Archive Authors Civic Polity E.J. Hutchinson Nota Bene Sacred Doctrine The Two Kingdoms

Matthew Henry on the Christian Prince

We continue with our catena of Reformed commentary on Psalm 148:11-12 (so far, Calvin and Musculus), and we are perhaps starting to see something of a consensus emerge. Those we have looked at so far interpret the fact that certain types of people are singled out for special exhortation as bearing special significance. In other words, the Reformed exegetes we have surveyed so far do not think that this catalog is simply a rhetorical device to say “everyone should praise God [which is of course true]; here are some examples,”1 such that the psalmist could just as easily have substituted bakers and candlestick-makers with no change in the meaning of the text.

Rather, these exegetes believe that kings, for instance, are singled out as such and are to render praise and service to God as such. This point is clear from our selection from Matthew Henry’s Commentary on the Whole Bible below (see the second portion in bold). One must grant that this is Henry’s position, and one might accept the first part of his reasoning (those whom God has specially honored must use that honor to honor God) even if he is not convinced (as I am not) that such people can bring God more glory and do him more service than others.

II. Much more those creatures that are dignified with the powers of reason ought to employ them in praising God: Kings of the earth and all people, v. 11, 12. 1. God is to be glorified in and for these, as in and for the inferior creatures, for their hearts are in the hand of the Lord and he makes what use he pleases of them. God is to be praised in the order and constitution of kingdoms, the pars imperans—the part that commands, and the pars subdita—the part that is subject: Kings of the earth and all people. It is by him that kings reign, and people are subject to them; the princes and judges of the earth have their wisdom and their commission from him, and we, to whom they are blessings, ought to bless God for them. God is to be praised also in the constitution of families, for he is the founder of them; and for all the comfort of relations, the comfort that parents and children, brothers and sisters, have in each other, God is to be praised. 2. God is to be glorified by these. Let all manner of persons praise God. (1.) Those of each rank, high and low. The praises of kings, and princes, and judges, are demanded; those on whom God has put honour must honour him with it, and the power they are entrusted with, and the figure they make in the world, put them in a capacity of bringing more glory to God and doing him more service than others. Yet the praises of the people are expected also, and God will graciously accept of them; Christ despised not the hosannas of the multitude. (2.) Those of each sex,young men and maidens, who are accustomed to make merry together; let them turn their mirth into this channel; let it be sacred, that it may be pure. (3.) Those of each age. Old men must still bring forth this fruit in old age, and not think that either the gravity or the infirmity of their age will excuse them from it; and children too must begin betimes to praise God; even out of the mouth of babes and sucklings this good work is perfected. A good reason is given (v. 13) why all these should praise the name of the Lord, because his name alone is excellent and worthy to be praised; it is a name above every name, no name, no nature, but his, has in it all excellency. His glory is above both the earth and the heaven, and let all inhabitants both of earth and heaven praise him and yet acknowledge his name to be exalted far above all blessing and praise.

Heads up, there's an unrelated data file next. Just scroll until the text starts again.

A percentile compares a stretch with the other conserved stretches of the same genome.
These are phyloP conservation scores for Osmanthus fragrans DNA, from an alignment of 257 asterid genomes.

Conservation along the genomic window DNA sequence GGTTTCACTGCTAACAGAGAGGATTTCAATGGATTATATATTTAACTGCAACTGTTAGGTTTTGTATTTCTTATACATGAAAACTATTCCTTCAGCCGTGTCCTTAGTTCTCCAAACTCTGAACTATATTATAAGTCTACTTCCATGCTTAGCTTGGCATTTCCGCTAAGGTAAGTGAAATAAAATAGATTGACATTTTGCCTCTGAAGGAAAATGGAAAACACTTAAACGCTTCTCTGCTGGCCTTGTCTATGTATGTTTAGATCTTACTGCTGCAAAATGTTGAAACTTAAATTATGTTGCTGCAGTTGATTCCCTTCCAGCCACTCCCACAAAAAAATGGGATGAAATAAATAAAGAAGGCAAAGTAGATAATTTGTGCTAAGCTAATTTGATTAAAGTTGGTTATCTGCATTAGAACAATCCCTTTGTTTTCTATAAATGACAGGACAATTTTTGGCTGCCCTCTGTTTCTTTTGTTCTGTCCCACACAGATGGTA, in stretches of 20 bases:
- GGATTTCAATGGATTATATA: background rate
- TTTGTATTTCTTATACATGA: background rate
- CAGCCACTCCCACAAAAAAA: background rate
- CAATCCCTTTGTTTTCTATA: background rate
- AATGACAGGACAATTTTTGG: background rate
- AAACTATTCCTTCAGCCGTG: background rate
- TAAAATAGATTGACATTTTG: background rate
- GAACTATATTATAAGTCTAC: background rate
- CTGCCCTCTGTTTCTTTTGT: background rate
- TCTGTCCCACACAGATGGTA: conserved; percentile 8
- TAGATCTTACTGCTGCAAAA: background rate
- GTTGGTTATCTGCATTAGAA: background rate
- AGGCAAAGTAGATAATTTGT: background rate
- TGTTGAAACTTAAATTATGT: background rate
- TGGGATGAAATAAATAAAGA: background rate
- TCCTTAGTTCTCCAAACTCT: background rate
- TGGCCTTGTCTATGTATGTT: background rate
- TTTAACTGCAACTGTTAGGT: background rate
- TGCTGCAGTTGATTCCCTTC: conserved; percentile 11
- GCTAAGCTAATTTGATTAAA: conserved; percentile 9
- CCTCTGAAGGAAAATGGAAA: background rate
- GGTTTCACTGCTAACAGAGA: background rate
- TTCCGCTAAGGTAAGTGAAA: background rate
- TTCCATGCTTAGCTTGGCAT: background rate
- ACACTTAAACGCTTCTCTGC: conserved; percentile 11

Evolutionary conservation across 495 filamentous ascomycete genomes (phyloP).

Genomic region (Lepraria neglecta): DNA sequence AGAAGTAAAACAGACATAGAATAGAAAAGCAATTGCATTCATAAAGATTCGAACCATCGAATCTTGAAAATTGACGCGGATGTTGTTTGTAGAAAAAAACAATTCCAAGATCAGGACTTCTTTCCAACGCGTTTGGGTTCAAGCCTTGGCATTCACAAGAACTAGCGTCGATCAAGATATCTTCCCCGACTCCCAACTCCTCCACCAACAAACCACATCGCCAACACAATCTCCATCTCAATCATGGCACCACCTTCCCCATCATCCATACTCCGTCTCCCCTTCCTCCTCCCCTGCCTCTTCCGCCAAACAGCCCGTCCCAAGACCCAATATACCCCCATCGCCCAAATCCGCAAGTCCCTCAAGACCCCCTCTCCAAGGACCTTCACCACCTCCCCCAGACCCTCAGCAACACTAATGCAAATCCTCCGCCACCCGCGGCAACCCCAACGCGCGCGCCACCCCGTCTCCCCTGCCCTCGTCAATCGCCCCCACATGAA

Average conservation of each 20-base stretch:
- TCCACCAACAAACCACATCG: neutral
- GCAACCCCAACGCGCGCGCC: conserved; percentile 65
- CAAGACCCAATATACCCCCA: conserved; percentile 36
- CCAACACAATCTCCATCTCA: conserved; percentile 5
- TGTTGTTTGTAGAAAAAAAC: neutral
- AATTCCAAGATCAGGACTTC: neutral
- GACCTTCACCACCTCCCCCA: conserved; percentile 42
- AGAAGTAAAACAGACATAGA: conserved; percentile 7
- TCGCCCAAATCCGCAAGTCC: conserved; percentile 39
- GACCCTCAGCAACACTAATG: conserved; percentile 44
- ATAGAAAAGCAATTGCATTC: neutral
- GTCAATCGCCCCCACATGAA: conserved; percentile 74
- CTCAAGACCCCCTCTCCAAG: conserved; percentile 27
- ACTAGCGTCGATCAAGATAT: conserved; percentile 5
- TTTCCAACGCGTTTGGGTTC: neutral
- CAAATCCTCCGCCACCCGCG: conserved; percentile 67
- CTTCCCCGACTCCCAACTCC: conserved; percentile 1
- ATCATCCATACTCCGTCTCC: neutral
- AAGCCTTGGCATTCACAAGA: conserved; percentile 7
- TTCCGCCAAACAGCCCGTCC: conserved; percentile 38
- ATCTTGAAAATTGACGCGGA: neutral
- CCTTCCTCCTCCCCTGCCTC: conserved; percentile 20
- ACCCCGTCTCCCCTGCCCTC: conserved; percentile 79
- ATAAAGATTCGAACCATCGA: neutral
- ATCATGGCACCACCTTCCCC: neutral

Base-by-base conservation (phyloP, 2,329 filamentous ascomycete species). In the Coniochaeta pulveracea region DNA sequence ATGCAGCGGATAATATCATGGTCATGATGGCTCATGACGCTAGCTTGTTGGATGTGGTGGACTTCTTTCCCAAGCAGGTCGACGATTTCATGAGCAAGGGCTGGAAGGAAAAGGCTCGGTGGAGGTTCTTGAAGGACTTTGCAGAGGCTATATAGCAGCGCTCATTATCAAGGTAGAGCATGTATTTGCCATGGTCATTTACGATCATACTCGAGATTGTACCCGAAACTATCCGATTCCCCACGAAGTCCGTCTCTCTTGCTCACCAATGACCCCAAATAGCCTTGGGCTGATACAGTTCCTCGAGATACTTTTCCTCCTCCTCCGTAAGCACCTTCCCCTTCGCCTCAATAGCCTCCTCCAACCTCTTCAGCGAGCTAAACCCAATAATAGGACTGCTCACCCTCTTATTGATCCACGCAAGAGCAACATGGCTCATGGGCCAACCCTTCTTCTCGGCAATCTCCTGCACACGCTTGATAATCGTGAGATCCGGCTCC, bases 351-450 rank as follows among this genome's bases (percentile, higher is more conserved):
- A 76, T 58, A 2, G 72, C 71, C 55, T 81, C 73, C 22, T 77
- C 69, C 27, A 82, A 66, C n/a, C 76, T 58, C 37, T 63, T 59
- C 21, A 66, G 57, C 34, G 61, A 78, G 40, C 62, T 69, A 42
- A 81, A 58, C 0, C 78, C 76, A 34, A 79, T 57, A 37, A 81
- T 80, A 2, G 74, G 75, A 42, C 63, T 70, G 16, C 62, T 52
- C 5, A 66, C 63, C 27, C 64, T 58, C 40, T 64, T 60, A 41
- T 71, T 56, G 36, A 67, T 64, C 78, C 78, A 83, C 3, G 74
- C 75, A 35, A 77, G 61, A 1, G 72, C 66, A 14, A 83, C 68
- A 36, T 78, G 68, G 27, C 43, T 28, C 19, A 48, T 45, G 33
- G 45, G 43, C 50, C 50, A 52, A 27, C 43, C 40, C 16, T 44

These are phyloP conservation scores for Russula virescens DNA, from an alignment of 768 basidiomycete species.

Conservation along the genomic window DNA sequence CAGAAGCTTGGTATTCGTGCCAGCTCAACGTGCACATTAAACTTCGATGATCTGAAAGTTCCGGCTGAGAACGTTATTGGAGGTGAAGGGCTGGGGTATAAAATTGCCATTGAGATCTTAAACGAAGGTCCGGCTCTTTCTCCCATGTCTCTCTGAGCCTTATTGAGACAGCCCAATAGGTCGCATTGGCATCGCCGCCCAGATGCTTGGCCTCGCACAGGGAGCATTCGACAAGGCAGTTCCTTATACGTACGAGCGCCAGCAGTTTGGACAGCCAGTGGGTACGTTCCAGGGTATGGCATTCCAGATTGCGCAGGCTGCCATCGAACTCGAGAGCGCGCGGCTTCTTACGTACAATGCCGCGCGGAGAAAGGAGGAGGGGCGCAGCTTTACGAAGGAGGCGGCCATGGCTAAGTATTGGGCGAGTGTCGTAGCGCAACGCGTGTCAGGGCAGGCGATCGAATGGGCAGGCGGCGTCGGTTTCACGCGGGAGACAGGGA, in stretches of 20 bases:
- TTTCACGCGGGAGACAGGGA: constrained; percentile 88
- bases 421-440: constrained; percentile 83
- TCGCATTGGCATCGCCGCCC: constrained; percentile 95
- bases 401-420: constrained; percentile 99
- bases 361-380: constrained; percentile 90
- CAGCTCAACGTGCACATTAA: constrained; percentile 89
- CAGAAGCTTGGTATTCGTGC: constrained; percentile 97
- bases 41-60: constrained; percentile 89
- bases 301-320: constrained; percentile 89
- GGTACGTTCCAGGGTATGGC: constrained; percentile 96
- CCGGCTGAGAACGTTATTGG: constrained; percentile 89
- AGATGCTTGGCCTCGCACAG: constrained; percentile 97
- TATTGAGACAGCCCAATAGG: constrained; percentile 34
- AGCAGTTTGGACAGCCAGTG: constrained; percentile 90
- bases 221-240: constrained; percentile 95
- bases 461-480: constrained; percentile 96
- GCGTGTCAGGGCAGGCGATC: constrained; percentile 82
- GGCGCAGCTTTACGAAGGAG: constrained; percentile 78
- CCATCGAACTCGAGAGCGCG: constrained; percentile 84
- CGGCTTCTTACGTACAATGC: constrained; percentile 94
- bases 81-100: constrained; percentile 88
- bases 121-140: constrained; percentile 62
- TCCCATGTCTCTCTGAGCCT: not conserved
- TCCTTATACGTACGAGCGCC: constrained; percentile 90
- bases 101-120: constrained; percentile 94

1. The Reformed opinion on this is, I think, not shared universally.

By E.J. Hutchinson

E.J. Hutchinson is Assistant Professor of Classics at Hillsdale College.